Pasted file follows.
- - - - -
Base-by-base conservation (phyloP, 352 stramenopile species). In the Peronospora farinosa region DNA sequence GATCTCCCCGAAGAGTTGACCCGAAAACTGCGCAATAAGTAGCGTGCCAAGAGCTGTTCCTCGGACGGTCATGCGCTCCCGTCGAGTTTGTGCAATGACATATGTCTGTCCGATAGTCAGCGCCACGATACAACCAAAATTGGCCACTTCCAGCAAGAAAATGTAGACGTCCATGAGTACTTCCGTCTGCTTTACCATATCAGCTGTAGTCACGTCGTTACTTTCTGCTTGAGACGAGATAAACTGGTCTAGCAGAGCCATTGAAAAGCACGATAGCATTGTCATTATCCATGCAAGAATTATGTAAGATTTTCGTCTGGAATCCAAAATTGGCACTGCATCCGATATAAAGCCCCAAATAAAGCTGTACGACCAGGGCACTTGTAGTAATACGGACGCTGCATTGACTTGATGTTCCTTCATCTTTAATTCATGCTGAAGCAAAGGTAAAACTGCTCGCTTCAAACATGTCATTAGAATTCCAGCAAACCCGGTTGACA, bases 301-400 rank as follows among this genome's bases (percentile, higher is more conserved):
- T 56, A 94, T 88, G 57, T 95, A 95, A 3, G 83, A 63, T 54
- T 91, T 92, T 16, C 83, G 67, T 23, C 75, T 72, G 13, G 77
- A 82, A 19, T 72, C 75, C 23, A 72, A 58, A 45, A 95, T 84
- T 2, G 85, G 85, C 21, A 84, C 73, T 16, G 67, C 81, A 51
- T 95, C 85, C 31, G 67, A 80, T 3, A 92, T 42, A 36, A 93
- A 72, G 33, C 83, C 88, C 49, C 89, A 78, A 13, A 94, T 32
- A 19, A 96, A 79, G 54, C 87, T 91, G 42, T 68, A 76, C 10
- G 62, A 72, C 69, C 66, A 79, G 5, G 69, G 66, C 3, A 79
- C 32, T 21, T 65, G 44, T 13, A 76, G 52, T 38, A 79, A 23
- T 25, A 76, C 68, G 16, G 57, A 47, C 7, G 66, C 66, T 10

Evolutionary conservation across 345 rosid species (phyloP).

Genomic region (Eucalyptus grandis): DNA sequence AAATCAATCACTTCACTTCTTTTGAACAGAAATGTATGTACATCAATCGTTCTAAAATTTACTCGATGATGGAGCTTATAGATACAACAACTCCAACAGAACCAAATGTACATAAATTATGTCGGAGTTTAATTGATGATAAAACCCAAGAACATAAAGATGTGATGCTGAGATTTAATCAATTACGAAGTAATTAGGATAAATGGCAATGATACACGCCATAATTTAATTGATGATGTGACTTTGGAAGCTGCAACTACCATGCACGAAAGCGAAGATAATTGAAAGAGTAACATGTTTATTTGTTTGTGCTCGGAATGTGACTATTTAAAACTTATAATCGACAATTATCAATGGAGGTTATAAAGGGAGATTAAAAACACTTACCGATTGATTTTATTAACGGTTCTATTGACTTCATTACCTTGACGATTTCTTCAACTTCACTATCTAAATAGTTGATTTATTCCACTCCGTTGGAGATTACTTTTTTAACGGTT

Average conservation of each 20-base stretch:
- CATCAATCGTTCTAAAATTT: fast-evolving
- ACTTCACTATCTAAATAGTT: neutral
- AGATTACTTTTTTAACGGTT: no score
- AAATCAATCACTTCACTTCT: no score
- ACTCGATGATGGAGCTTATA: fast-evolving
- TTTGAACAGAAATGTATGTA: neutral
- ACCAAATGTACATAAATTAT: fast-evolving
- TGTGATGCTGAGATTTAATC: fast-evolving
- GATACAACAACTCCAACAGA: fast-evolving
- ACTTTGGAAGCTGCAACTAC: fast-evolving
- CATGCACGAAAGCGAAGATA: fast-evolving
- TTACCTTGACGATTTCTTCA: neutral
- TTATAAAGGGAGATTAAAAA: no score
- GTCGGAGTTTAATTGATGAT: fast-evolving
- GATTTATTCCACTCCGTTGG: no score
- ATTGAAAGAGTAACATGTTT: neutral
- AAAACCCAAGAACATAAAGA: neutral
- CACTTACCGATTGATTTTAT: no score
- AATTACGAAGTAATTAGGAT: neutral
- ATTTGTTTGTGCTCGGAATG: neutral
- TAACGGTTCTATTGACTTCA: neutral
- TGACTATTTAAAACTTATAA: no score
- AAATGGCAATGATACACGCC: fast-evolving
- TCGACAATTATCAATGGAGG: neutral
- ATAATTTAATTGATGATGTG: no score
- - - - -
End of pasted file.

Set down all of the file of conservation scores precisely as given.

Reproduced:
Base-by-base conservation (phyloP, 352 stramenopile species). In the Peronospora farinosa region DNA sequence GATCTCCCCGAAGAGTTGACCCGAAAACTGCGCAATAAGTAGCGTGCCAAGAGCTGTTCCTCGGACGGTCATGCGCTCCCGTCGAGTTTGTGCAATGACATATGTCTGTCCGATAGTCAGCGCCACGATACAACCAAAATTGGCCACTTCCAGCAAGAAAATGTAGACGTCCATGAGTACTTCCGTCTGCTTTACCATATCAGCTGTAGTCACGTCGTTACTTTCTGCTTGAGACGAGATAAACTGGTCTAGCAGAGCCATTGAAAAGCACGATAGCATTGTCATTATCCATGCAAGAATTATGTAAGATTTTCGTCTGGAATCCAAAATTGGCACTGCATCCGATATAAAGCCCCAAATAAAGCTGTACGACCAGGGCACTTGTAGTAATACGGACGCTGCATTGACTTGATGTTCCTTCATCTTTAATTCATGCTGAAGCAAAGGTAAAACTGCTCGCTTCAAACATGTCATTAGAATTCCAGCAAACCCGGTTGACA, bases 301-400 rank as follows among this genome's bases (percentile, higher is more conserved):
- T 56, A 94, T 88, G 57, T 95, A 95, A 3, G 83, A 63, T 54
- T 91, T 92, T 16, C 83, G 67, T 23, C 75, T 72, G 13, G 77
- A 82, A 19, T 72, C 75, C 23, A 72, A 58, A 45, A 95, T 84
- T 2, G 85, G 85, C 21, A 84, C 73, T 16, G 67, C 81, A 51
- T 95, C 85, C 31, G 67, A 80, T 3, A 92, T 42, A 36, A 93
- A 72, G 33, C 83, C 88, C 49, C 89, A 78, A 13, A 94, T 32
- A 19, A 96, A 79, G 54, C 87, T 91, G 42, T 68, A 76, C 10
- G 62, A 72, C 69, C 66, A 79, G 5, G 69, G 66, C 3, A 79
- C 32, T 21, T 65, G 44, T 13, A 76, G 52, T 38, A 79, A 23
- T 25, A 76, C 68, G 16, G 57, A 47, C 7, G 66, C 66, T 10

Evolutionary conservation across 345 rosid species (phyloP).

Genomic region (Eucalyptus grandis): DNA sequence AAATCAATCACTTCACTTCTTTTGAACAGAAATGTATGTACATCAATCGTTCTAAAATTTACTCGATGATGGAGCTTATAGATACAACAACTCCAACAGAACCAAATGTACATAAATTATGTCGGAGTTTAATTGATGATAAAACCCAAGAACATAAAGATGTGATGCTGAGATTTAATCAATTACGAAGTAATTAGGATAAATGGCAATGATACACGCCATAATTTAATTGATGATGTGACTTTGGAAGCTGCAACTACCATGCACGAAAGCGAAGATAATTGAAAGAGTAACATGTTTATTTGTTTGTGCTCGGAATGTGACTATTTAAAACTTATAATCGACAATTATCAATGGAGGTTATAAAGGGAGATTAAAAACACTTACCGATTGATTTTATTAACGGTTCTATTGACTTCATTACCTTGACGATTTCTTCAACTTCACTATCTAAATAGTTGATTTATTCCACTCCGTTGGAGATTACTTTTTTAACGGTT

Average conservation of each 20-base stretch:
- CATCAATCGTTCTAAAATTT: fast-evolving
- ACTTCACTATCTAAATAGTT: neutral
- AGATTACTTTTTTAACGGTT: no score
- AAATCAATCACTTCACTTCT: no score
- ACTCGATGATGGAGCTTATA: fast-evolving
- TTTGAACAGAAATGTATGTA: neutral
- ACCAAATGTACATAAATTAT: fast-evolving
- TGTGATGCTGAGATTTAATC: fast-evolving
- GATACAACAACTCCAACAGA: fast-evolving
- ACTTTGGAAGCTGCAACTAC: fast-evolving
- CATGCACGAAAGCGAAGATA: fast-evolving
- TTACCTTGACGATTTCTTCA: neutral
- TTATAAAGGGAGATTAAAAA: no score
- GTCGGAGTTTAATTGATGAT: fast-evolving
- GATTTATTCCACTCCGTTGG: no score
- ATTGAAAGAGTAACATGTTT: neutral
- AAAACCCAAGAACATAAAGA: neutral
- CACTTACCGATTGATTTTAT: no score
- AATTACGAAGTAATTAGGAT: neutral
- ATTTGTTTGTGCTCGGAATG: neutral
- TAACGGTTCTATTGACTTCA: neutral
- TGACTATTTAAAACTTATAA: no score
- AAATGGCAATGATACACGCC: fast-evolving
- TCGACAATTATCAATGGAGG: neutral
- ATAATTTAATTGATGATGTG: no score